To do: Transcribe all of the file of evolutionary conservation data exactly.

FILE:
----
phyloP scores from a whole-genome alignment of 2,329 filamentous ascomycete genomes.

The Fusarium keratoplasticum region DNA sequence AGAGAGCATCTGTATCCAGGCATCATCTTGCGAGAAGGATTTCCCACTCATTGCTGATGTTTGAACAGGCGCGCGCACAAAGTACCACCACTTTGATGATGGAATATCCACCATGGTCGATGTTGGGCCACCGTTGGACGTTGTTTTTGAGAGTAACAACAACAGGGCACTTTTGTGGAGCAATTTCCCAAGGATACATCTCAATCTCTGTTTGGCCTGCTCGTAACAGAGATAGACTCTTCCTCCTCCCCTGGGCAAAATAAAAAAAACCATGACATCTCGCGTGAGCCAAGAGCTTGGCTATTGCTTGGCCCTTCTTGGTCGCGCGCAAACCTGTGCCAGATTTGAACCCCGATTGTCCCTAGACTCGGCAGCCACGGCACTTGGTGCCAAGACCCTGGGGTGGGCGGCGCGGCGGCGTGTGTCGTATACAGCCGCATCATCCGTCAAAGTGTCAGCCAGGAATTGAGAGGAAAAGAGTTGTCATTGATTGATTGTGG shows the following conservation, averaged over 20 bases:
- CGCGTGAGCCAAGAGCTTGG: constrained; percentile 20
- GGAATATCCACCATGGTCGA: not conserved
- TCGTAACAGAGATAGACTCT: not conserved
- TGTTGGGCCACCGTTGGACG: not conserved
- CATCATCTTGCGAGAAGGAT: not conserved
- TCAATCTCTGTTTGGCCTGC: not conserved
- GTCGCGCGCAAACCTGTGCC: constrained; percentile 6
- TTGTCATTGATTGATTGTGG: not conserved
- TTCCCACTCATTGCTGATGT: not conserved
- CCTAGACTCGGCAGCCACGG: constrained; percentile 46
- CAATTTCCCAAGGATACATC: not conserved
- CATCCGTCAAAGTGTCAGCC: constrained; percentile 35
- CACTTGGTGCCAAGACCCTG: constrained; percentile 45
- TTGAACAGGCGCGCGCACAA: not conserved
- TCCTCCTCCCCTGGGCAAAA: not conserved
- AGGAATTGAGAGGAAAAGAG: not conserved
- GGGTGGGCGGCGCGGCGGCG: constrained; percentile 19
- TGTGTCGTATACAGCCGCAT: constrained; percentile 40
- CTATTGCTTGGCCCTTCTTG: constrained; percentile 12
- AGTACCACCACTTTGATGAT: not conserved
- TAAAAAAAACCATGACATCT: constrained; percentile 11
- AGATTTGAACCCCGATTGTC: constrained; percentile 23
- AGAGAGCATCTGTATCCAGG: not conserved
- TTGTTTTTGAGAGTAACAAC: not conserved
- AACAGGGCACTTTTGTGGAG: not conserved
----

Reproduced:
phyloP scores from a whole-genome alignment of 2,329 filamentous ascomycete genomes.

The Fusarium keratoplasticum region DNA sequence AGAGAGCATCTGTATCCAGGCATCATCTTGCGAGAAGGATTTCCCACTCATTGCTGATGTTTGAACAGGCGCGCGCACAAAGTACCACCACTTTGATGATGGAATATCCACCATGGTCGATGTTGGGCCACCGTTGGACGTTGTTTTTGAGAGTAACAACAACAGGGCACTTTTGTGGAGCAATTTCCCAAGGATACATCTCAATCTCTGTTTGGCCTGCTCGTAACAGAGATAGACTCTTCCTCCTCCCCTGGGCAAAATAAAAAAAACCATGACATCTCGCGTGAGCCAAGAGCTTGGCTATTGCTTGGCCCTTCTTGGTCGCGCGCAAACCTGTGCCAGATTTGAACCCCGATTGTCCCTAGACTCGGCAGCCACGGCACTTGGTGCCAAGACCCTGGGGTGGGCGGCGCGGCGGCGTGTGTCGTATACAGCCGCATCATCCGTCAAAGTGTCAGCCAGGAATTGAGAGGAAAAGAGTTGTCATTGATTGATTGTGG shows the following conservation, averaged over 20 bases:
- CGCGTGAGCCAAGAGCTTGG: constrained; percentile 20
- GGAATATCCACCATGGTCGA: not conserved
- TCGTAACAGAGATAGACTCT: not conserved
- TGTTGGGCCACCGTTGGACG: not conserved
- CATCATCTTGCGAGAAGGAT: not conserved
- TCAATCTCTGTTTGGCCTGC: not conserved
- GTCGCGCGCAAACCTGTGCC: constrained; percentile 6
- TTGTCATTGATTGATTGTGG: not conserved
- TTCCCACTCATTGCTGATGT: not conserved
- CCTAGACTCGGCAGCCACGG: constrained; percentile 46
- CAATTTCCCAAGGATACATC: not conserved
- CATCCGTCAAAGTGTCAGCC: constrained; percentile 35
- CACTTGGTGCCAAGACCCTG: constrained; percentile 45
- TTGAACAGGCGCGCGCACAA: not conserved
- TCCTCCTCCCCTGGGCAAAA: not conserved
- AGGAATTGAGAGGAAAAGAG: not conserved
- GGGTGGGCGGCGCGGCGGCG: constrained; percentile 19
- TGTGTCGTATACAGCCGCAT: constrained; percentile 40
- CTATTGCTTGGCCCTTCTTG: constrained; percentile 12
- AGTACCACCACTTTGATGAT: not conserved
- TAAAAAAAACCATGACATCT: constrained; percentile 11
- AGATTTGAACCCCGATTGTC: constrained; percentile 23
- AGAGAGCATCTGTATCCAGG: not conserved
- TTGTTTTTGAGAGTAACAAC: not conserved
- AACAGGGCACTTTTGTGGAG: not conserved